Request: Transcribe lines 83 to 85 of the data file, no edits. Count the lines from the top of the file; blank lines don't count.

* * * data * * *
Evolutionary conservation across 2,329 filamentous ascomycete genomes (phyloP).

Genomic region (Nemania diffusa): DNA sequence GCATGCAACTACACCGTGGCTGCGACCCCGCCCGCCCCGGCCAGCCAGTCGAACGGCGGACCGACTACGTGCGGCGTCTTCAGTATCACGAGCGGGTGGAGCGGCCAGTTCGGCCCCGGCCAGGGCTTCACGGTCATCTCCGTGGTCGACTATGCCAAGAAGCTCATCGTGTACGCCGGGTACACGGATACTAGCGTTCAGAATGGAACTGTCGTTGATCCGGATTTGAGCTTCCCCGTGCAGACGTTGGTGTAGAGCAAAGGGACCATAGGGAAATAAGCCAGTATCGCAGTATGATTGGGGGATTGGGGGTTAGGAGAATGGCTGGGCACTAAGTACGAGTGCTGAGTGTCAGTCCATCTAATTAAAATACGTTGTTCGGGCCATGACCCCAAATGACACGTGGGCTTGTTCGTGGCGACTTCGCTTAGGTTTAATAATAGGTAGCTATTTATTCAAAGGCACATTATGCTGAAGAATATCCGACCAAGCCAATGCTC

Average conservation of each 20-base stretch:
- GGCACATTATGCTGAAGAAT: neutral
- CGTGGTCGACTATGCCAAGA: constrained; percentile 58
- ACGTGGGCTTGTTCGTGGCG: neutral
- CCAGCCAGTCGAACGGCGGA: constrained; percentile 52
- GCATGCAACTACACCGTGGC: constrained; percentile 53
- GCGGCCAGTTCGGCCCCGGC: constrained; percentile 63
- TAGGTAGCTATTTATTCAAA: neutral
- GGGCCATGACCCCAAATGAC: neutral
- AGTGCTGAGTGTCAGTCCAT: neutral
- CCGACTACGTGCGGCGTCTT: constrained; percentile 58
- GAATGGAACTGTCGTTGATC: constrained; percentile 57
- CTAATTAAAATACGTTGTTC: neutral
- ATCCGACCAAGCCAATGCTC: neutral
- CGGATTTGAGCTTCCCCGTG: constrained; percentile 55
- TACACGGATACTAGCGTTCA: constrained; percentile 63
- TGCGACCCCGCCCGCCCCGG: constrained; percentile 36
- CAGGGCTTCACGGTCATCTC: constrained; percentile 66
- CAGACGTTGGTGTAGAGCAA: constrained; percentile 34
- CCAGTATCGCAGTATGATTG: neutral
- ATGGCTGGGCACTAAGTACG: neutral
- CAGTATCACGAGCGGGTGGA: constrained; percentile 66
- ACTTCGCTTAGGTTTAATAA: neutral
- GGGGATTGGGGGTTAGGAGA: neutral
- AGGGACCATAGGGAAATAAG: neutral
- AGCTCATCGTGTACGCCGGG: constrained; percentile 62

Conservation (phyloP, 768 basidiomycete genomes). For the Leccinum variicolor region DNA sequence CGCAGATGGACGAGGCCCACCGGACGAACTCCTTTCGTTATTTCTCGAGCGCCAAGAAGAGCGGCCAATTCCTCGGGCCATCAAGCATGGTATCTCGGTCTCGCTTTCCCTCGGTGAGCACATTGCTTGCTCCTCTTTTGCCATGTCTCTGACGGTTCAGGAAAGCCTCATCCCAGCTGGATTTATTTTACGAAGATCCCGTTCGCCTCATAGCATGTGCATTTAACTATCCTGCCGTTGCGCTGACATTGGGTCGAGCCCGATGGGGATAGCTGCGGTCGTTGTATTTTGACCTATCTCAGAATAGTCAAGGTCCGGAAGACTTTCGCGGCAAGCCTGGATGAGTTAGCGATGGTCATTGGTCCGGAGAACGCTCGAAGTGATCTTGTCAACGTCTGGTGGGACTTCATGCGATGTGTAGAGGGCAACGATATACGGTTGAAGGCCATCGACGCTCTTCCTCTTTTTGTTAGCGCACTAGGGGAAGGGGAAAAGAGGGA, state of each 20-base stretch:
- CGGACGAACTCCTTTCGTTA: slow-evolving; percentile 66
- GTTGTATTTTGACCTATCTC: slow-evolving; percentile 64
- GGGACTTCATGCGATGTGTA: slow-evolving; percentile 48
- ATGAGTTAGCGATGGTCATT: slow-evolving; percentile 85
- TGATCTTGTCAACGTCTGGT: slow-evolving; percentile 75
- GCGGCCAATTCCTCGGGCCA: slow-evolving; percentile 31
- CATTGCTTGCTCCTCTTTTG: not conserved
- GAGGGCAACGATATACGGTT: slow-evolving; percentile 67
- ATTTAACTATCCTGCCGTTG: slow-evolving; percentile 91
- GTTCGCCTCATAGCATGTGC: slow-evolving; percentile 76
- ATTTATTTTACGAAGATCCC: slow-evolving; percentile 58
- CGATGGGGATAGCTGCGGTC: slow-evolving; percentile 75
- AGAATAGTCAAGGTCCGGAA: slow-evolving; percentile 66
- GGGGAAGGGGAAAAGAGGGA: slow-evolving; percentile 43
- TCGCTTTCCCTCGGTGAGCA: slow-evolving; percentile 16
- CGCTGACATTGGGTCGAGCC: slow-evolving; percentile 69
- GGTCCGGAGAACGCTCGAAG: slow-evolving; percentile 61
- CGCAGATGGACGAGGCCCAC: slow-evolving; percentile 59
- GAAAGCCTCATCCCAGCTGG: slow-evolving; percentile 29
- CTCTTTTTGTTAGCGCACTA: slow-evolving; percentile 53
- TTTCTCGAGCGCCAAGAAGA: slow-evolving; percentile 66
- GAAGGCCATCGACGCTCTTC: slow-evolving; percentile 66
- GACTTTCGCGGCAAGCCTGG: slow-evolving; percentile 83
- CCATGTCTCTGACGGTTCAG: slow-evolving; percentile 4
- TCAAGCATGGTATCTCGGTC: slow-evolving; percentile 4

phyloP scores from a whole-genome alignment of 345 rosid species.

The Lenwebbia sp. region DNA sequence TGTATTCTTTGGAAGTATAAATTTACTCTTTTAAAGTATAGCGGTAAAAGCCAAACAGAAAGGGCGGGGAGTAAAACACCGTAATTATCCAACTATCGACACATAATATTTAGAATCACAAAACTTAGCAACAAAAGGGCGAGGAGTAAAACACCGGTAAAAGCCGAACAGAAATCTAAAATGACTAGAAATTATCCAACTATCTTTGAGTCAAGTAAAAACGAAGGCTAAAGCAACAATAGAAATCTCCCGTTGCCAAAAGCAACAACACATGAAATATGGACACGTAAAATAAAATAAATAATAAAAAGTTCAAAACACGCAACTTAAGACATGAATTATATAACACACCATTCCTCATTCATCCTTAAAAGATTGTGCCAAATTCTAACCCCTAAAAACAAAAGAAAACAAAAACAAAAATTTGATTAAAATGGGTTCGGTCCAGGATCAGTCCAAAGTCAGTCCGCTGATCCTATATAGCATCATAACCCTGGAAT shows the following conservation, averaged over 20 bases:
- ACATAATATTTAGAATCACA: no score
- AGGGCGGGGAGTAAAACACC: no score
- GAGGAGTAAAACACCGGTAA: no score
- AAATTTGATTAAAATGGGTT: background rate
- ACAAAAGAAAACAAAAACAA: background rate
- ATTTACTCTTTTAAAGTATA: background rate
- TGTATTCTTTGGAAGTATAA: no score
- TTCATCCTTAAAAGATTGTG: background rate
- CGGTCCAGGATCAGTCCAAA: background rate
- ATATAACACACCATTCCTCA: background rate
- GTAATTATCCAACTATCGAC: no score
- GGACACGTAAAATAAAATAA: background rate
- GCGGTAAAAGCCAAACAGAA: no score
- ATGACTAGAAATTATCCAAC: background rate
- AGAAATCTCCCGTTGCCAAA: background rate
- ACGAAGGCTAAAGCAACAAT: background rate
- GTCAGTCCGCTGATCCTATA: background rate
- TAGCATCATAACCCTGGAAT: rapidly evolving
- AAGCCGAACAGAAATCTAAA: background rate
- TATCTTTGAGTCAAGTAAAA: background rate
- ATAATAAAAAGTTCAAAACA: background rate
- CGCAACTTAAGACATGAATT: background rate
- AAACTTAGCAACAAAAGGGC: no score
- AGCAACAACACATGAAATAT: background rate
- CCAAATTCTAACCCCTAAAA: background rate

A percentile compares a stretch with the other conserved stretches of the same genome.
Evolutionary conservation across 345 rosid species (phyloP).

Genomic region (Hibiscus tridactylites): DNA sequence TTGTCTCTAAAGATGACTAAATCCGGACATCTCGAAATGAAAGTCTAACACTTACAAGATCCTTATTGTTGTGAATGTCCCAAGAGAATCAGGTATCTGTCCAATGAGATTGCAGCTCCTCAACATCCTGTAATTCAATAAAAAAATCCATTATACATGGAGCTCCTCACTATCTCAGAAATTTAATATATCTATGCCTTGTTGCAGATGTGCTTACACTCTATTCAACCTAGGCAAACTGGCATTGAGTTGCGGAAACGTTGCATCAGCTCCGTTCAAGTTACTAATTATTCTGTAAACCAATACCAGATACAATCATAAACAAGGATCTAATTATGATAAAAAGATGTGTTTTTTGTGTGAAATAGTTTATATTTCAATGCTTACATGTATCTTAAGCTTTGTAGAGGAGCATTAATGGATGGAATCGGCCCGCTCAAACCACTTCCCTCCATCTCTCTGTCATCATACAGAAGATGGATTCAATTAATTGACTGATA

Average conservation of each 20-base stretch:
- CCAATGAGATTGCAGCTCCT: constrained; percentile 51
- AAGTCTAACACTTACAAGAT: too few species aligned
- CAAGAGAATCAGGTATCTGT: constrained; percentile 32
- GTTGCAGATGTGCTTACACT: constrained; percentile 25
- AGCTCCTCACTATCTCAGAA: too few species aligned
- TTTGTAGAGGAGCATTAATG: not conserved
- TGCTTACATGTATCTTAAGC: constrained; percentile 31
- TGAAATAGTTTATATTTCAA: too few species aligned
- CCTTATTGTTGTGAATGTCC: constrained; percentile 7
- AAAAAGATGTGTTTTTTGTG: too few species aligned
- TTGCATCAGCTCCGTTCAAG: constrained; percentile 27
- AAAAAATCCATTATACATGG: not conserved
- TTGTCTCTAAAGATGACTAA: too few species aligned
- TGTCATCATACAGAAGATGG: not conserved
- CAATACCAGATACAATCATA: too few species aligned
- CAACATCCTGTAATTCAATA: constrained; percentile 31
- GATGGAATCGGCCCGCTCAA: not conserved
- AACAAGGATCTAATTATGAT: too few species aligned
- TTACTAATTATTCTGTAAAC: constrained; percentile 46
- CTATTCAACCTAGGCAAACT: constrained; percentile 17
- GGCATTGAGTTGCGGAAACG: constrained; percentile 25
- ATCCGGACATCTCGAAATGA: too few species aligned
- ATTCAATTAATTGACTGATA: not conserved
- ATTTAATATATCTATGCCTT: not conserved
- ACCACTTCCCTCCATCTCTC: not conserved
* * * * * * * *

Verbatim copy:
Evolutionary conservation across 345 rosid species (phyloP).

Genomic region (Hibiscus tridactylites): DNA sequence TTGTCTCTAAAGATGACTAAATCCGGACATCTCGAAATGAAAGTCTAACACTTACAAGATCCTTATTGTTGTGAATGTCCCAAGAGAATCAGGTATCTGTCCAATGAGATTGCAGCTCCTCAACATCCTGTAATTCAATAAAAAAATCCATTATACATGGAGCTCCTCACTATCTCAGAAATTTAATATATCTATGCCTTGTTGCAGATGTGCTTACACTCTATTCAACCTAGGCAAACTGGCATTGAGTTGCGGAAACGTTGCATCAGCTCCGTTCAAGTTACTAATTATTCTGTAAACCAATACCAGATACAATCATAAACAAGGATCTAATTATGATAAAAAGATGTGTTTTTTGTGTGAAATAGTTTATATTTCAATGCTTACATGTATCTTAAGCTTTGTAGAGGAGCATTAATGGATGGAATCGGCCCGCTCAAACCACTTCCCTCCATCTCTCTGTCATCATACAGAAGATGGATTCAATTAATTGACTGATA

Average conservation of each 20-base stretch: